Posted: Thursday, May 24, 2012 11:00 AM
John O'Connell/Capital Press
Dan Hargraves, executive director of Southern Idaho Potato Cooperative, spreads paper versions of potato inspection certificates on his desk and shows off his cooperative's new electronic spreadsheet that tabulate them in a web-based formate on his computer.
Online technology quickly informs growers of problems
By JOHN O'CONNELL
ABERDEEN, Idaho -- Nic Behrend will know instantly if too many of his potatoes prove to be green, bruised, undersized or damaged by dry rot during inspections at processing. He'll also be able to trace problems to specific fields.
Behrend, of Aberdeen, is among a small group of growers using new proprietary spreadsheet software developed for the Southern Idaho Potato Cooperative to electronically compile and analyze daily inspection certificates issued when the Idaho State Department of Agriculture grades spuds. So far, he's the only grower in the cooperative who has implemented a spreadsheet capable of rendering field-specific rather than just farm-specific data.
The software, developed over the past three years, enables SIPCO to use in-house statistics in its most recent contract negotiations with processors. SIPCO also opted to make the specialized spreadsheet available to members to track their individual farm data.
SIPCO Executive Director Dan Hargraves said his members were notified of the option a couple of weeks ago. He believes the spreadsheet will be especially useful to large producers who follow Behrend's lead and compare fields in different locations.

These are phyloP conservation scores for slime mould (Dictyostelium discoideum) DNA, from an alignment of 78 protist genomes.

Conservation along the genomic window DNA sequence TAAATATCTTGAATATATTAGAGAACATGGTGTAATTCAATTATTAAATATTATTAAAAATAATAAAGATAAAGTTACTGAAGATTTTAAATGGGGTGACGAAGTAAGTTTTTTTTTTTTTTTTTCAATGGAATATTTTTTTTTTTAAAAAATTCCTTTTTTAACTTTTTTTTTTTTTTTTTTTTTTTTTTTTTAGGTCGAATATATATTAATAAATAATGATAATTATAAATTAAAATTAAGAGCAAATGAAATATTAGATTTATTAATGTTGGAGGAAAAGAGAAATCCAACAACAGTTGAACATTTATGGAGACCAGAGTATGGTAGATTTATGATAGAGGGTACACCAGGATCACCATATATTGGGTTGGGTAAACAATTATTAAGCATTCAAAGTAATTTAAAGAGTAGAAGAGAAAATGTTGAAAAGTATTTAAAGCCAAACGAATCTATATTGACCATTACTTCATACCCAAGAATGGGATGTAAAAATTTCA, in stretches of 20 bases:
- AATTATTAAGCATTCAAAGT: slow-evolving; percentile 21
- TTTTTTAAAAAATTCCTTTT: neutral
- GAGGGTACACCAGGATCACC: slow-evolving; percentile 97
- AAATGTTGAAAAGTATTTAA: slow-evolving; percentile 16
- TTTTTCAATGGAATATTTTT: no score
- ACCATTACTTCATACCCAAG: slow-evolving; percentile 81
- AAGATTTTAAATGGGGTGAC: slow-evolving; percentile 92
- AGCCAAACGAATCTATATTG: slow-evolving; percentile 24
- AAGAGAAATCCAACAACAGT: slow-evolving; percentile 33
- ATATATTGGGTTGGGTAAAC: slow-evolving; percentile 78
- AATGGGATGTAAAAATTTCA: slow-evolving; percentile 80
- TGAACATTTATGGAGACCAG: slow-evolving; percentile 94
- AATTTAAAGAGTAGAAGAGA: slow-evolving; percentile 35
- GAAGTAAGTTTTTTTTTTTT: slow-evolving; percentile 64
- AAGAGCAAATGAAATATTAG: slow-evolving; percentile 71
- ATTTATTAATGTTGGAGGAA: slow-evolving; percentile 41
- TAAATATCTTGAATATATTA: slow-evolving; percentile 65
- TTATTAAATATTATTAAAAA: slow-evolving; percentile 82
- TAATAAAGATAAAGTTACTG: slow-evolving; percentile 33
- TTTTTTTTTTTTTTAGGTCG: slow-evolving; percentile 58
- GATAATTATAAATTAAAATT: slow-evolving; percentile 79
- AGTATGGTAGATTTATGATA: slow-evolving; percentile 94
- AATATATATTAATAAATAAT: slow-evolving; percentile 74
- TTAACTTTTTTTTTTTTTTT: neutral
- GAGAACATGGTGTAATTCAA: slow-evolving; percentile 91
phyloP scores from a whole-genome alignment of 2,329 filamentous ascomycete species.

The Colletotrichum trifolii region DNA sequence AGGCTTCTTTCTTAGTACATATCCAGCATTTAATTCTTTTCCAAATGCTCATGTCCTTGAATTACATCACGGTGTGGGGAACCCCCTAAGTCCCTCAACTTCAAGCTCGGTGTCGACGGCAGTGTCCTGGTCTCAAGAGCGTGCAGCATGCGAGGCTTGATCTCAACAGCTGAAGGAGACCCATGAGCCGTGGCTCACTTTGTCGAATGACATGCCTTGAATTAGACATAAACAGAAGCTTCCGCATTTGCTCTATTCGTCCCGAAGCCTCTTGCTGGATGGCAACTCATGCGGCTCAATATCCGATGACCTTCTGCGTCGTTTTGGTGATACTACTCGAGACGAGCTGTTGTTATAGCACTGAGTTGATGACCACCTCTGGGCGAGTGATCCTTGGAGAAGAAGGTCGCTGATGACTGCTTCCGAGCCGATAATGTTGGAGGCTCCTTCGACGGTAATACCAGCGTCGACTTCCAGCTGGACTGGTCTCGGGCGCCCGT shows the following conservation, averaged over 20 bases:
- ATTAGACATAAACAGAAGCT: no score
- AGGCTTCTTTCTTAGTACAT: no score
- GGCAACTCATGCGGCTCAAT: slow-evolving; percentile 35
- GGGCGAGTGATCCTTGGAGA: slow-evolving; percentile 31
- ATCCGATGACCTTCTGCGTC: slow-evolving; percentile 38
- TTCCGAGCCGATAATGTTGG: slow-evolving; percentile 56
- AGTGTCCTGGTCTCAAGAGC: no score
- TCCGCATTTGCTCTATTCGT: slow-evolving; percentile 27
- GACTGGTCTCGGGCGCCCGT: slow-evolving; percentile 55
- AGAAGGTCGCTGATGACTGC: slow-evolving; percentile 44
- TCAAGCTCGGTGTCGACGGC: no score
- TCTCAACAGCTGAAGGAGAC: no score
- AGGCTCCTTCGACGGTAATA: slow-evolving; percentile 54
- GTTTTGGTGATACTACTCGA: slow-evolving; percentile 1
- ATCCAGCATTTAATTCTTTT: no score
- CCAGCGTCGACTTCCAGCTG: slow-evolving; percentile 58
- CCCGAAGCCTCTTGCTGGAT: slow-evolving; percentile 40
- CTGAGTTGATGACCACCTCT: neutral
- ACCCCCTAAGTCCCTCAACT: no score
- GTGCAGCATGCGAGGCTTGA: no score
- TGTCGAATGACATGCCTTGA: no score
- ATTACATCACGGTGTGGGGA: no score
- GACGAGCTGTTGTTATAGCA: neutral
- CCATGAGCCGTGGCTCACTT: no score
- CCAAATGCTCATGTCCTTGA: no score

"As a co-op, the thought came up, why not offer this to our member growers to give them a competitive edge?" Hargraves said. "I haven't heard of anybody else doing that."
Growers who wish to have individually tailored accounts created must pay a fee to Curtis Long, of Rupert-based Magic Valley Technical Services, who developed the software.
To get the most out of the spreadsheet, Behrend tracks where spuds from each field are placed in his cellars in order to link them to inspection certificates.
"It creates a management tool to help a grower adjust things he can do," Behrend said. "It has a potential to be a really big tool for growers."
Long said the software can be set up to send alerts to growers' phones for a multitude of crop scenarios. For example, an alert that a high percentage of bruised spuds is coming from a certain field could help a grower discover an old machine needs replacing.
He said the cost to develop his software was about $50,000.
"The numbers they were telling me they could make or save far outweigh that number," said Long, who hopes to make a pitch to SIPCO's membership soon.
In Idaho, Hargraves said, the Simplot plant in Aberdeen, the Lamb Weston plant in American Falls and the McCain Foods plant in Burley now provide inspection certificates electronically, and the Simplot plant in Caldwell should come online soon.
Dale Lathim, executive director of Potato Growers of Washington, said his cooperative has maintained a daily record of growers' grades since 1993. For the past two years the cooperative has worked to make the database Web-based and available to growers. He doesn't plan to offer members access to that system in the near future, however.
"Right now, our growers have their own systems they're comfortable with and like," Lathim said.